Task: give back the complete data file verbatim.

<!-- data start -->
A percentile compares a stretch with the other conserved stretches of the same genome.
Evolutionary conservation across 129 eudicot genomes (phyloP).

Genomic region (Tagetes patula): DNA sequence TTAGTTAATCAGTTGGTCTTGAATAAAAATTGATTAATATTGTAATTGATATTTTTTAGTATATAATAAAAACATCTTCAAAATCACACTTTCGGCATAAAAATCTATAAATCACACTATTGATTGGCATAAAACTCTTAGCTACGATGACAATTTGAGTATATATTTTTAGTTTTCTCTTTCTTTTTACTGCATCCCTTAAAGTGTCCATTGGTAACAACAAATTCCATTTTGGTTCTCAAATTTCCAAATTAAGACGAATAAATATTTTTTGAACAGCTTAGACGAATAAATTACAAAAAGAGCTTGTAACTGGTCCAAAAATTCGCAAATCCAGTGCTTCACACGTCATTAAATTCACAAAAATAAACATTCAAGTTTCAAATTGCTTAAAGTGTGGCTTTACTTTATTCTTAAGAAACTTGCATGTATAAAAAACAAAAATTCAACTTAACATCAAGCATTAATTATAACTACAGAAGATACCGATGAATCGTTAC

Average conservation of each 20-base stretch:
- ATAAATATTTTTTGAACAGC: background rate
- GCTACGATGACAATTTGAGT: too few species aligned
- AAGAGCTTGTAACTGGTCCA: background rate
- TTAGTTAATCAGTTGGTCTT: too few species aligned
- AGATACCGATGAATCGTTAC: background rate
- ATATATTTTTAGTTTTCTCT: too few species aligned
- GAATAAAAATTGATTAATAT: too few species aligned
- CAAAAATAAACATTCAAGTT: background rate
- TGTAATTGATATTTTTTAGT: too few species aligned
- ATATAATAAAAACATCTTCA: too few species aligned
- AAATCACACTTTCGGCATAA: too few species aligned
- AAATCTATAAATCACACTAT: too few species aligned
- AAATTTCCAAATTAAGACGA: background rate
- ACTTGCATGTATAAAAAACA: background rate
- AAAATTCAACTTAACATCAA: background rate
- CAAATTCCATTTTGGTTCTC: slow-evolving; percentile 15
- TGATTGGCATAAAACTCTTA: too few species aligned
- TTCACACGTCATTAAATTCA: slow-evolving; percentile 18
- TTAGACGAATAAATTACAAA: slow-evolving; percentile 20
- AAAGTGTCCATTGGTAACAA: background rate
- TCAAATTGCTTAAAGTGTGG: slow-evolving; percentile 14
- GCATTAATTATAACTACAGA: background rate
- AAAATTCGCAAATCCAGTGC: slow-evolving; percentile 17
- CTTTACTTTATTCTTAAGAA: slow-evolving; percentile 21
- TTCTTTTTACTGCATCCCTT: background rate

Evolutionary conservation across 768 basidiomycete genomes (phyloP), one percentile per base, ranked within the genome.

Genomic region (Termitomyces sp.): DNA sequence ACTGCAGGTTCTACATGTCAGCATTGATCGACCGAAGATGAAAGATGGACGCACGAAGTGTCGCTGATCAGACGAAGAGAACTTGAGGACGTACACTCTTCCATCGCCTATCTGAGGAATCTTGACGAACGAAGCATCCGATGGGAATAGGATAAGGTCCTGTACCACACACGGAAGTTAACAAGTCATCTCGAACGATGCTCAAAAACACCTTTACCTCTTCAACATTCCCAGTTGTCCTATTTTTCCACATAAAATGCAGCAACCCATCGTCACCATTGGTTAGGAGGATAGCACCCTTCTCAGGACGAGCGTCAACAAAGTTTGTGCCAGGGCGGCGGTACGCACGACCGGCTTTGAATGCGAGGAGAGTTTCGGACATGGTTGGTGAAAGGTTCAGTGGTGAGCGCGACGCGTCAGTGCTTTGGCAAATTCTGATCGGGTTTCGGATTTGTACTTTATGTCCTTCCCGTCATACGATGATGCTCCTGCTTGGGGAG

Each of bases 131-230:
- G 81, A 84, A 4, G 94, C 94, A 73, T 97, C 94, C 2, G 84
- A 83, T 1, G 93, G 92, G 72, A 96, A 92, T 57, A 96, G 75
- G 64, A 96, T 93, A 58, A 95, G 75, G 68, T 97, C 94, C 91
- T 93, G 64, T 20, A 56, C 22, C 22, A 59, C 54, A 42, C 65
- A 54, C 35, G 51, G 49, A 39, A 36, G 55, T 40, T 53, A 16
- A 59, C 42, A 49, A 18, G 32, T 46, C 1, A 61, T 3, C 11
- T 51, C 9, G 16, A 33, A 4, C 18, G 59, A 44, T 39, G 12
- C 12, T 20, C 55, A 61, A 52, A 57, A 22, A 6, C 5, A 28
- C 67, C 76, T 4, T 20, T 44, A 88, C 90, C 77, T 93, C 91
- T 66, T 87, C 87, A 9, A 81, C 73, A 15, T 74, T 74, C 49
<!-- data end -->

A percentile compares a stretch with the other conserved stretches of the same genome.
Evolutionary conservation across 129 eudicot genomes (phyloP).

Genomic region (Tagetes patula): DNA sequence TTAGTTAATCAGTTGGTCTTGAATAAAAATTGATTAATATTGTAATTGATATTTTTTAGTATATAATAAAAACATCTTCAAAATCACACTTTCGGCATAAAAATCTATAAATCACACTATTGATTGGCATAAAACTCTTAGCTACGATGACAATTTGAGTATATATTTTTAGTTTTCTCTTTCTTTTTACTGCATCCCTTAAAGTGTCCATTGGTAACAACAAATTCCATTTTGGTTCTCAAATTTCCAAATTAAGACGAATAAATATTTTTTGAACAGCTTAGACGAATAAATTACAAAAAGAGCTTGTAACTGGTCCAAAAATTCGCAAATCCAGTGCTTCACACGTCATTAAATTCACAAAAATAAACATTCAAGTTTCAAATTGCTTAAAGTGTGGCTTTACTTTATTCTTAAGAAACTTGCATGTATAAAAAACAAAAATTCAACTTAACATCAAGCATTAATTATAACTACAGAAGATACCGATGAATCGTTAC

Average conservation of each 20-base stretch:
- ATAAATATTTTTTGAACAGC: background rate
- GCTACGATGACAATTTGAGT: too few species aligned
- AAGAGCTTGTAACTGGTCCA: background rate
- TTAGTTAATCAGTTGGTCTT: too few species aligned
- AGATACCGATGAATCGTTAC: background rate
- ATATATTTTTAGTTTTCTCT: too few species aligned
- GAATAAAAATTGATTAATAT: too few species aligned
- CAAAAATAAACATTCAAGTT: background rate
- TGTAATTGATATTTTTTAGT: too few species aligned
- ATATAATAAAAACATCTTCA: too few species aligned
- AAATCACACTTTCGGCATAA: too few species aligned
- AAATCTATAAATCACACTAT: too few species aligned
- AAATTTCCAAATTAAGACGA: background rate
- ACTTGCATGTATAAAAAACA: background rate
- AAAATTCAACTTAACATCAA: background rate
- CAAATTCCATTTTGGTTCTC: slow-evolving; percentile 15
- TGATTGGCATAAAACTCTTA: too few species aligned
- TTCACACGTCATTAAATTCA: slow-evolving; percentile 18
- TTAGACGAATAAATTACAAA: slow-evolving; percentile 20
- AAAGTGTCCATTGGTAACAA: background rate
- TCAAATTGCTTAAAGTGTGG: slow-evolving; percentile 14
- GCATTAATTATAACTACAGA: background rate
- AAAATTCGCAAATCCAGTGC: slow-evolving; percentile 17
- CTTTACTTTATTCTTAAGAA: slow-evolving; percentile 21
- TTCTTTTTACTGCATCCCTT: background rate

Evolutionary conservation across 768 basidiomycete genomes (phyloP), one percentile per base, ranked within the genome.

Genomic region (Termitomyces sp.): DNA sequence ACTGCAGGTTCTACATGTCAGCATTGATCGACCGAAGATGAAAGATGGACGCACGAAGTGTCGCTGATCAGACGAAGAGAACTTGAGGACGTACACTCTTCCATCGCCTATCTGAGGAATCTTGACGAACGAAGCATCCGATGGGAATAGGATAAGGTCCTGTACCACACACGGAAGTTAACAAGTCATCTCGAACGATGCTCAAAAACACCTTTACCTCTTCAACATTCCCAGTTGTCCTATTTTTCCACATAAAATGCAGCAACCCATCGTCACCATTGGTTAGGAGGATAGCACCCTTCTCAGGACGAGCGTCAACAAAGTTTGTGCCAGGGCGGCGGTACGCACGACCGGCTTTGAATGCGAGGAGAGTTTCGGACATGGTTGGTGAAAGGTTCAGTGGTGAGCGCGACGCGTCAGTGCTTTGGCAAATTCTGATCGGGTTTCGGATTTGTACTTTATGTCCTTCCCGTCATACGATGATGCTCCTGCTTGGGGAG

Each of bases 131-230:
- G 81, A 84, A 4, G 94, C 94, A 73, T 97, C 94, C 2, G 84
- A 83, T 1, G 93, G 92, G 72, A 96, A 92, T 57, A 96, G 75
- G 64, A 96, T 93, A 58, A 95, G 75, G 68, T 97, C 94, C 91
- T 93, G 64, T 20, A 56, C 22, C 22, A 59, C 54, A 42, C 65
- A 54, C 35, G 51, G 49, A 39, A 36, G 55, T 40, T 53, A 16
- A 59, C 42, A 49, A 18, G 32, T 46, C 1, A 61, T 3, C 11
- T 51, C 9, G 16, A 33, A 4, C 18, G 59, A 44, T 39, G 12
- C 12, T 20, C 55, A 61, A 52, A 57, A 22, A 6, C 5, A 28
- C 67, C 76, T 4, T 20, T 44, A 88, C 90, C 77, T 93, C 91
- T 66, T 87, C 87, A 9, A 81, C 73, A 15, T 74, T 74, C 49